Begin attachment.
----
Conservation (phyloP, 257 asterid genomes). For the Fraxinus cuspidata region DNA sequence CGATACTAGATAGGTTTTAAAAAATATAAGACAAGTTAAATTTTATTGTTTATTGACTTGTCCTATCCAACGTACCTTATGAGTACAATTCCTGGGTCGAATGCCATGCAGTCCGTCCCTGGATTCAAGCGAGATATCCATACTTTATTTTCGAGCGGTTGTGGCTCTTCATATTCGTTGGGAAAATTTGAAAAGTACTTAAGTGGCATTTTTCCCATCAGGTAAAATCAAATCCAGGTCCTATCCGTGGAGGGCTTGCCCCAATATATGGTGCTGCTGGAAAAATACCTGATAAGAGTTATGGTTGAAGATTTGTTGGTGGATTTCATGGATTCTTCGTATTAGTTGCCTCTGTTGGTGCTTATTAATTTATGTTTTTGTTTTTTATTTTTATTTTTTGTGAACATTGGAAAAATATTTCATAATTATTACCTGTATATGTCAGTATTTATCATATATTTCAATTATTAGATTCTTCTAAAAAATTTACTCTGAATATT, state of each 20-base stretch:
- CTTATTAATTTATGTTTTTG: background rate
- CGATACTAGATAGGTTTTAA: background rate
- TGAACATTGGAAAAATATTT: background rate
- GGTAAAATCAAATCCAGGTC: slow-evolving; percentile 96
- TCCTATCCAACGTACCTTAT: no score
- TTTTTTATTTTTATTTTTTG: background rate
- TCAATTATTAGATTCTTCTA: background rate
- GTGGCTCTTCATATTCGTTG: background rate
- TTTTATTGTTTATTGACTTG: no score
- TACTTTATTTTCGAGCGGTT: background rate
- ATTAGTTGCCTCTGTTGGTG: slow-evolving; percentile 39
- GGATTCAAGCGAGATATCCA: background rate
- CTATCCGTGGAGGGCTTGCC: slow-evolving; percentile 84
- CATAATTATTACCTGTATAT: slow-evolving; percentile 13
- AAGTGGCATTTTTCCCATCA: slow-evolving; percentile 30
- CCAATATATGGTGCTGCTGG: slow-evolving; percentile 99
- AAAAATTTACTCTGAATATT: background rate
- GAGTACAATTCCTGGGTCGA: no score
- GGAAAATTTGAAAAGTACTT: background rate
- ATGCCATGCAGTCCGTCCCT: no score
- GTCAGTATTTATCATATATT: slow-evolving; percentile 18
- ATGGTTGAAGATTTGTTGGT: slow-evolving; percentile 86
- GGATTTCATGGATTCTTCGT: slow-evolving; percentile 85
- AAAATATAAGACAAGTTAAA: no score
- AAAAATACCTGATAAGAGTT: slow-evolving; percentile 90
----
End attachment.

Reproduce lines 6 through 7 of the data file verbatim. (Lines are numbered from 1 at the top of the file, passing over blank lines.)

- TCCTATCCAACGTACCTTAT: no score
- TTTTTTATTTTTATTTTTTG: background rate